With JWST fully operational again, we get images like this: Saturn's Moon Titan

With JWST fully operational again, we get images like this: Saturn’s Moon Titan

On August 24, a vital instrument aboard the James Webb Space Telescope (JWST) experienced a malfunction that prompted the mission team to take it offline. The issue occurred when the Mid-Infrared Instrument (MIRI) experienced increased friction in one of its wheels in Medium Resolution Spectroscopy (MRS) mode. The mission team took MIRI offline while they attempted to diagnose the problem, leaving the observatory to continue making observations in other modes.

This happened shortly after Webb was hit by a large micrometeoroid in late May that damaged one of his major mirror segments. Fortunately, the damage this caused won’t impair the telescope’s performance, and the mission team announced earlier this month that it had restored the MIRI to operational status. With everything in the green, Webb once again turned its infrared optics to the cosmos and acquired breathtaking images. This includes a new image of Titan, Saturn’s largest moon, which recently surfaced online.

The image was processed and uploaded to Twitter by Michael Radke, a Ph.D. student who studies planetary atmospheres using laboratory photochemistry experiments at Johns Hopkins University (JHU). According to Radke, the image was acquired between November 4 and 5, the scale of which he doubled and added red, green and blue to represent different wavelengths (R = 4.8 um, G = 2.1 µm, B = 1.4 µm). These values ​​were based on the Visible and Infrared Mapping Spectrometer (VIMS) from the Cassini mission.

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These colors appear to match the absorption spectrum of carbon monoxide (green), methane (blue), and nitrogen (red), the gases that make up the majority of Titan’s atmosphere. Titan also appears to be illuminated from the upper left corner of the image, giving the impression of a sunrise. Planetary scientist, author and space journalist Emily Lakdawalla suggested that the source could be light reflected from Saturn’s atmosphere. This image also gives an overview of the types of scientific operations Webb will drive with Titan and other bodies in our solar system.

Its powerful instruments and imaging capabilities in the near and mid-infrared will allow astronomers to study the chemical composition of the atmospheres in detail. Titan is of particular interest because it is the only moon in our atmosphere with a substantial atmosphere – where the air pressure is about 50% higher than Earth’s. Like Earth, TItan’s atmosphere is mostly nitrogen gas (94%), with hydrocarbons like methane making up the second largest fraction (5.65%).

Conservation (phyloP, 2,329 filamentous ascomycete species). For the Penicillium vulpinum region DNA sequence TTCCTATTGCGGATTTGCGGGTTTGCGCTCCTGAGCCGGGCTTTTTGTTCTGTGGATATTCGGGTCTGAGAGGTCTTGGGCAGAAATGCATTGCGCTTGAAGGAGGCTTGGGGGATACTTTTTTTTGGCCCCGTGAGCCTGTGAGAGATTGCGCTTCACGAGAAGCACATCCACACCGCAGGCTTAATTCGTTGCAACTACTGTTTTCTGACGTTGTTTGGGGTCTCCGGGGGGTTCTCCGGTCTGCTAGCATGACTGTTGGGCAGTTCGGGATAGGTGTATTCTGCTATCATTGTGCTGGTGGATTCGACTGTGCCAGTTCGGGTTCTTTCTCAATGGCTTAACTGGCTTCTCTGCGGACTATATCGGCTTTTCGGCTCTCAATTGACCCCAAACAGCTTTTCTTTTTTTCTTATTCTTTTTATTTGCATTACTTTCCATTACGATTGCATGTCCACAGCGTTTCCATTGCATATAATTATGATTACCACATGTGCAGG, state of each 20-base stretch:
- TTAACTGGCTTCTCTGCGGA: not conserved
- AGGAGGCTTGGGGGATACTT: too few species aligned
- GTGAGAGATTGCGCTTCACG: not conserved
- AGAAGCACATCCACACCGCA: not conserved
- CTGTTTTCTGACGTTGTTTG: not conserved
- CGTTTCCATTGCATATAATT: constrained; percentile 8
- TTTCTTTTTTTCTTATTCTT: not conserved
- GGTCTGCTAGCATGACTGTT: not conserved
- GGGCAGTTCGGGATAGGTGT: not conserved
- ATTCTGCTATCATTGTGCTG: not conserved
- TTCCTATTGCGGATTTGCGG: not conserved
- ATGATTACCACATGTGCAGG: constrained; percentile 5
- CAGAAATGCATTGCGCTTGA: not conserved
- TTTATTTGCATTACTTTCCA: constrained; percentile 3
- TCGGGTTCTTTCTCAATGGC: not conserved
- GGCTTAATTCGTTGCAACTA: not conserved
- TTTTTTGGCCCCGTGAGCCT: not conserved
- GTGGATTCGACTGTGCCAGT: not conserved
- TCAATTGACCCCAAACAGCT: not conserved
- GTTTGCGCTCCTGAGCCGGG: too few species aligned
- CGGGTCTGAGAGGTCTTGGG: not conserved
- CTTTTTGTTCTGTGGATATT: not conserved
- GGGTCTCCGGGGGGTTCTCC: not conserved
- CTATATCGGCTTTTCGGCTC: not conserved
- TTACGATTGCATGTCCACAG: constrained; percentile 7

Titan is the only other body in the solar system with a cycle of precipitation and evaporation. While Earth has a water cycle, Titan has a methane cycle, where methane forms clouds in the moon’s atmosphere, falls to the surface as rain, and replenishes methane lakes. Additionally, Titan’s atmosphere is rich in chemical processes as hydrocarbons are broken down by solar radiation into their constituents (i.e. carbon, hydrogen, oxygen and nitrogen) and form then new molecules that percolate and settle on the surface.

Titan’s atmosphere and surface also have something that no body other than Earth has: a rich prebiotic environment and organic chemistry. For this reason, astrobiologists have suspected that Titan might be one of the most promising places to search for extraterrestrial life. For these reasons, Webb needs his instruments working, especially MIRI and the Near Infrared Spectrograph (NIRSpec). These will obtain high-precision spectra of Titan’s atmosphere to observe these molecules and processes at work.

These studies will build on previous efforts by the joint NASA-ESA Cassini-Huygens mission, which studied Saturn and its satellites from 2004 to 2017. The orbiter and lander have studied Titan’s atmosphere in depth and have made many profound discoveries. The more detailed information Webb will obtain will be used to study Titan’s seasonal cycles, leading to more detailed climate models. This will help pave the way for missions like NASA’s Dragonfly rotorcraft to be launched for Titan in 2027, arriving in the 2030s.

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